The following week – Mayo Examiner 27th Oct 1873  an account of the events of the day with the winner of the Cup given as J. Barrett………

The inaugural meeting of the above took place on the Green on Wednesday last, in the presence of a vast and most respectable concourse, and seldom, if ever, had we the pleasure of witnessing a more  orderly and well-conducted assembly than on that occasion. Notwithstanding the rain of the previous day, and the harsh westerly winds which prevailed throughout the morning, the ground was in excellent order. About 4 o’clock, however, some heavy showers having  fallen, some of the events were not competed for. We have been at many such meetings, but never has it been our good fortune to see such perfection in the arrangements made for the several events. Nothing that forethought could prompt or experience suggest was left undone by the Executive Committee, each member of which was indefatigable in his exertions to provide for the comfort and amusement of the public, and to their untiring exertions and indomitable perseverance, the success of the sports is mainly due.

The enclosure, within which the several events were competed for, was about two acres in extent, the course for the different races being marked out by several varied coloured flags, which gave the Green, with the splendid scenery afforded by the view of the distant hills of Kilbride and Partry, with the not unruffled waters of Lough Mask in the foreground, quite a picturesque appearance, but we had  “something more beautiful still” in the presence of the fair sex assembled, lending a charm to the scene, which, we hope, may have softened the adamantine hearts of those who do not like to be called bachelors.”

Conspicuous in the centre of the enclosure, a spacious marquee, gaily decorated with numerous flags, amongst which we noticed that of the Institute, colours green and white, was erected where a champagne , luncheon of the most recherche description was provided by the members of the Institute for their friends, and during which the Minstrel Troupe of the detachment, 8th Hussars, dispersed a sweet selection of favourite airs.

If the number of entries (215) be an index to the success of the meeting, it must have exceeded the anticipation of even the most sanguine member of the Executive Committee..

Precisely at 11.30 the first event on the programme, a flat race of 300 yards, 1st prize, 10s; second do, 5s, came off. There were 17 entries, 8 only having come to the post, and after a well contested race, W. Killeen won, T. Mc Gann getting second prize.

The Military (8th Hussars only) Race over the same course, had six entries, all of whom started, Private Bartles winning as he liked; Private Tidder about I0 yards in the rere, taking 2nd prize.

The Juvenile Race (for boys under 13 years) created much amusement, 18 of the youngsters presenting themselves at the post. Indeed, it required all Mr John Cunningham’s powers of persuasion, physical, and vocal to get the little fellows off in anything like order, Thos Noone taking 1st place, Reilly second.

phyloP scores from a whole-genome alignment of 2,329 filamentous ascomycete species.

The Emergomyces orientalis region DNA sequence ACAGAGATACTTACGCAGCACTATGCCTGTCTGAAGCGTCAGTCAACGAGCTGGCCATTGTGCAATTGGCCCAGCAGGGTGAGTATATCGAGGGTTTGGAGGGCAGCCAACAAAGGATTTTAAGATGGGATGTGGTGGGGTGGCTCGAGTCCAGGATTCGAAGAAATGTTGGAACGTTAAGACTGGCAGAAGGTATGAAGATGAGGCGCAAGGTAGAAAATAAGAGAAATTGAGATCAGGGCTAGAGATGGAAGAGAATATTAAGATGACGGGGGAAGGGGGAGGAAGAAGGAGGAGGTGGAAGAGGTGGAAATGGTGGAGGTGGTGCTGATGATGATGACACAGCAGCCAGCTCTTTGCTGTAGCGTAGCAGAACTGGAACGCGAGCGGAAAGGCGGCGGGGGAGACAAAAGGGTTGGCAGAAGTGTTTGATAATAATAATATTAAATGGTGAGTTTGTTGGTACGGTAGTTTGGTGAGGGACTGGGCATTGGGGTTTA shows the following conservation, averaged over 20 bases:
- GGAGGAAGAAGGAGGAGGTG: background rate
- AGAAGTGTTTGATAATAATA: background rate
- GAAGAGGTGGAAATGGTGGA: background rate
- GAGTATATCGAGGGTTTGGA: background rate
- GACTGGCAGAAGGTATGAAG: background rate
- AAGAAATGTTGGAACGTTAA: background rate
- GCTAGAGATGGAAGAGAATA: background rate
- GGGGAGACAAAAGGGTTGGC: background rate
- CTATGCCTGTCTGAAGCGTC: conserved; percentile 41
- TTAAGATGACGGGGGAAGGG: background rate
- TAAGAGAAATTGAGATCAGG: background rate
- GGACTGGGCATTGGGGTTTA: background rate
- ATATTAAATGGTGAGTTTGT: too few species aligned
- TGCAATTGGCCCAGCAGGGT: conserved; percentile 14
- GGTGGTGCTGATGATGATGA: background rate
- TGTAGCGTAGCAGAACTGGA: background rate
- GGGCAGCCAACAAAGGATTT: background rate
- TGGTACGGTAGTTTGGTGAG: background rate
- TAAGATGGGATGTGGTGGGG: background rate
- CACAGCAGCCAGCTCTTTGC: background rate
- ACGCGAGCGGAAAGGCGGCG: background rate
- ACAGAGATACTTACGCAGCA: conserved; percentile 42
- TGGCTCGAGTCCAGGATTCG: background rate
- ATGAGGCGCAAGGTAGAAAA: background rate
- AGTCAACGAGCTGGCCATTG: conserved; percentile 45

The  400 Yards Hurdle Race was very well contested. The distance to be traversed being twice round the course and over 4 flights. Eight started in the Ist round, Lenehan led with R. Stanton close up, while J. H. Peyton and J. McNamara were abreast a little distance behind, R. Stanton put on a spurt, took the lead till the 3rd hurdle was reached – the order of the remainder of competitors being unchanged – here Lenehan overtook Stanton, but owing to some accident or crush at the ropes, the latter slipped, Lenehan running in the winner about 10 yards of J. H. Peyton, who was awarded second prize.

The prize for patting the 56lbs weight was taken by John Kelly, distance, 18ft. 3in.

The 200 Yards Flat Race for Members of Literary Institute only. First prize – a Cup (to be won two successive years) ; second prize a Meerschaum Pipe, This was essentially the race of the day, and over which no inconsiderable amount of money changed hands. The following entered – Messrs. T. Stanners, W. Kearns, T Stanners, J. Valkenburgh, J. Regan, C. W. Armstrong, J. Barret, H. Monahan, and W. Stanners (but owing to some unavoidable circumstances Messrs. T. Stanners and Armstrong, although, we understand, being the favourites, did not start). After a fair start had been effected, Monahan assumed the lead with Barret very close up, followed by J. W. Cunningham, Regan, Stanners. Valkenburgh, and Kearns. At the first turn, which was rather sharp, Barret, by a very clever manoeuvre, gained a few feet; while J. W. Cunningham, whose style of running was much admired, lost about the same distance. As soon as the second turn had been passed Monahan was again up to Barret,, but here he slipped and fell, and Regan, putting on “more steam” tried to overhaul the leader, but without success, Barret running in the winner in excellent style. Regan second, while Cunningham was very close behind, Stanners, Kearns, and Valkenburg coming in the order given. Immediately on Barret breasting the tape he was afforded a seat on the shoulders of his brother members of the Institute, and treated to a bird’s eye view of the scene of his triumph. For the Pony Race four started, Boyle’s “Bessy” being declared the winner after a most exciting race in which young Boyle displayed great pluck and judgment.